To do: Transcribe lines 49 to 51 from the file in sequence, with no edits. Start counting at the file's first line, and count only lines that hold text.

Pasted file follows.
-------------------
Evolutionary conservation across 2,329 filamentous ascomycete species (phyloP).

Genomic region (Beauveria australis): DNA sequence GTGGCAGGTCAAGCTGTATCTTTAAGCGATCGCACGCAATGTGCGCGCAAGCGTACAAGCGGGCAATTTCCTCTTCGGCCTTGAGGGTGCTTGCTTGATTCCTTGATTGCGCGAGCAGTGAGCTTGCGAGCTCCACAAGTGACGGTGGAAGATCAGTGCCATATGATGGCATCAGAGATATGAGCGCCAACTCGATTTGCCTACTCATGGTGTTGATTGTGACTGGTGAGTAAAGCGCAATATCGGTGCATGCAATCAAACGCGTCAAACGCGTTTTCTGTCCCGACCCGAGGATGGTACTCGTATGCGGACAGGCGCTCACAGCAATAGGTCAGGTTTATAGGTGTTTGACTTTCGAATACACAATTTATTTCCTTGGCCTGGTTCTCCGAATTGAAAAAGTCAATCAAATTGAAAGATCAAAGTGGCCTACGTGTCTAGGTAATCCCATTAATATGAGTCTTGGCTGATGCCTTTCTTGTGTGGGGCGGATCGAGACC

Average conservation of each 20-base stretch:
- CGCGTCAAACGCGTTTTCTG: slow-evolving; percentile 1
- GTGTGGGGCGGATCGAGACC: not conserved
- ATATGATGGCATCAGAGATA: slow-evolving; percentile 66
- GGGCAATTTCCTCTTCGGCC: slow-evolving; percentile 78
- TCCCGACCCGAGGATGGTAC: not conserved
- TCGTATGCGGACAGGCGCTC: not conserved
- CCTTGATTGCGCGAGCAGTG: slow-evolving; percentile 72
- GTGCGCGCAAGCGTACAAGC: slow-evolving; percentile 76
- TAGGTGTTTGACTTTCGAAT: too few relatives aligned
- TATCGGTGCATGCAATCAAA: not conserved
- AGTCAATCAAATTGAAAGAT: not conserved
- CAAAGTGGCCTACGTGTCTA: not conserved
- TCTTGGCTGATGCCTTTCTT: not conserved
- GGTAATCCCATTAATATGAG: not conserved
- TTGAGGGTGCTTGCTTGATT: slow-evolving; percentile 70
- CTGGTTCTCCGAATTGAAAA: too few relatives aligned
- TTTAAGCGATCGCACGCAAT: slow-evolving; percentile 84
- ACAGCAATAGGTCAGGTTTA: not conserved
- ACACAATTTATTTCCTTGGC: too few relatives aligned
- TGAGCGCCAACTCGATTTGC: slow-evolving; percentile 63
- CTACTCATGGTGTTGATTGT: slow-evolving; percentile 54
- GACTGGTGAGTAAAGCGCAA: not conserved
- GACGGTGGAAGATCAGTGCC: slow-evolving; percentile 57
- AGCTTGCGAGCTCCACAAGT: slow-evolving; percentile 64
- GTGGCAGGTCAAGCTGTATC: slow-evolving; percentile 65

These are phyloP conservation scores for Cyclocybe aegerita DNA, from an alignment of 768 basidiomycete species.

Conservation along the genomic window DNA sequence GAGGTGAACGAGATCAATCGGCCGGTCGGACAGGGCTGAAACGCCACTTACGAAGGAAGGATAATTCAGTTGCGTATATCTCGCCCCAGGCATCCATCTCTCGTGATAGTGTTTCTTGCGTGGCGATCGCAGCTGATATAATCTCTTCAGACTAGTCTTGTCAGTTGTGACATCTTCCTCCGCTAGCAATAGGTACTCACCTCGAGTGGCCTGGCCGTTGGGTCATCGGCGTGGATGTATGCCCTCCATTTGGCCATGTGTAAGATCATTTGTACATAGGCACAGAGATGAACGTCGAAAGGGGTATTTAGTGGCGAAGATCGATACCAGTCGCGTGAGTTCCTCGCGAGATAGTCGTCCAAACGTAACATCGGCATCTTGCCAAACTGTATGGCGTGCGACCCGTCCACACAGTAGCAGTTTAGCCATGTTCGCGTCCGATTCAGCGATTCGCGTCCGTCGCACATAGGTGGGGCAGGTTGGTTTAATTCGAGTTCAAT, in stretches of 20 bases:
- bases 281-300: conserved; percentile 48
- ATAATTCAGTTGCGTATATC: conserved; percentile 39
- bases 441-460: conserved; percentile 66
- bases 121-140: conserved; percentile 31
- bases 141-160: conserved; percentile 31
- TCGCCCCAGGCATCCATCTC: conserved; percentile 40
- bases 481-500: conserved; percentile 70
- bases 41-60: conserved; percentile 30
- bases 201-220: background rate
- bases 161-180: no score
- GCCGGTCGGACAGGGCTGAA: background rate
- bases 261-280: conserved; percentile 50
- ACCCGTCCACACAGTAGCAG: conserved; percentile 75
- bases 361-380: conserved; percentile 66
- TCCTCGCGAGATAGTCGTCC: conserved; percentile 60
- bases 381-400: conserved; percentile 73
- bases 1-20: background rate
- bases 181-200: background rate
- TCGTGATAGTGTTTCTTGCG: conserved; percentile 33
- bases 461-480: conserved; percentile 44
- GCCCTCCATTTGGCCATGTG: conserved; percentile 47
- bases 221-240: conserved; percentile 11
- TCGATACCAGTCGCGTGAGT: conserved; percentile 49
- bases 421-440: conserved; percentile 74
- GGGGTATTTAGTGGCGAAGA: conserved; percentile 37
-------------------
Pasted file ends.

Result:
- TCGTGATAGTGTTTCTTGCG: conserved; percentile 33
- bases 461-480: conserved; percentile 44
- GCCCTCCATTTGGCCATGTG: conserved; percentile 47